A team of Oxford University researchers have been accused of deception and misconduct during a large-scale tuberculosis trial on African infants that began in 2009.
Professor Peter Beverley, a former senior academic at Oxford, told the BBC that scientists tested a new tuberculosis vaccine on more than a thousand infants without sharing data suggesting that monkeys given the immunisation “die rapidly”.
According to Beverley, the new vaccine, known as MVA85A, was trialled on six monkeys 10 months before a funding application was made for the clinical trial on over 2,800 babies near Cape Town, South Africa.
The preclinical monkey trial involved over a dozen monkeys who had been infected with TB. One group was given the widely used Bacillus Calmette-Guérin (BCG) jab (a standard immunisation), the second was given no immunisation and a third was given BCG plus new vaccine. By the time the human trials began, five out of six of those that received the BCG jab and the new booster vaccine together had to be put down, while just two out of the six monkeys who received only the BCG injection had died.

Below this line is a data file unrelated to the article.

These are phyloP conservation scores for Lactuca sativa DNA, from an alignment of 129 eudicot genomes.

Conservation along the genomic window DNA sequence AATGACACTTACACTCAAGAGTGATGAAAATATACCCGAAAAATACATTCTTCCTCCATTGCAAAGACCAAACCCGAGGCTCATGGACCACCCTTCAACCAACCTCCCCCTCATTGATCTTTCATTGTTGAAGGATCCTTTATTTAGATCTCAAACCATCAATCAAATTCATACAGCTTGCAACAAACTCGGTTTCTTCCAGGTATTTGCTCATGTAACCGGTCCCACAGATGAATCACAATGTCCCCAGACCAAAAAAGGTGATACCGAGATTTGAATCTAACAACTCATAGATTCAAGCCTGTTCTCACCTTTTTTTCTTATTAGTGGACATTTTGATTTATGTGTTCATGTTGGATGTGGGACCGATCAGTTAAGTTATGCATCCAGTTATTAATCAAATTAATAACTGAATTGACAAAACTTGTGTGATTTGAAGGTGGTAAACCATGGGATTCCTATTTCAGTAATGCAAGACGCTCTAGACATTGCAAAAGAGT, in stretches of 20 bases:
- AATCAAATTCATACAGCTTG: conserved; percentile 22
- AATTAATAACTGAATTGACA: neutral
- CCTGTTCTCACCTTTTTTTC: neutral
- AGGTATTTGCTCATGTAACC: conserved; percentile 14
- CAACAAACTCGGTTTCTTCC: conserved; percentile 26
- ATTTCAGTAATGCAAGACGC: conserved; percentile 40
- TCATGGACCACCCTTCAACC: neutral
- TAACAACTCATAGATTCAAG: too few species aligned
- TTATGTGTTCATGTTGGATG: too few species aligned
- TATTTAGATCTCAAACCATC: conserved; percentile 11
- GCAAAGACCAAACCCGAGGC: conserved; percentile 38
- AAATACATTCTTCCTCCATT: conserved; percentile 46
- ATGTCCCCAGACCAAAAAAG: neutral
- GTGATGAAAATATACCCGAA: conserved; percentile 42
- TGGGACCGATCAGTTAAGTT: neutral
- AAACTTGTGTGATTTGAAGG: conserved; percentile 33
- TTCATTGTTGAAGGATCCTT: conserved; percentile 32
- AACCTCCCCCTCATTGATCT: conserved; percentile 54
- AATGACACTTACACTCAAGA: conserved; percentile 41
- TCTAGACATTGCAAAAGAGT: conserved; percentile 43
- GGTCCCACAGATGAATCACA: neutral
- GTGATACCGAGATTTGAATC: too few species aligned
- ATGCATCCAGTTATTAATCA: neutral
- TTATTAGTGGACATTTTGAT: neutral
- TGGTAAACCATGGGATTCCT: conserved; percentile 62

Despite this, an information sheet given to families in South Africa participating in the trial said the vaccine had been tested on animals and humans and was “safe and effective” in animals.
An inquiry at the University found that there had been no wrongdoing, though the report stated that it “would have been good practice for the potentially adverse reaction observed in the monkey experiment to be reported to the authorities in a more timely fashion.”
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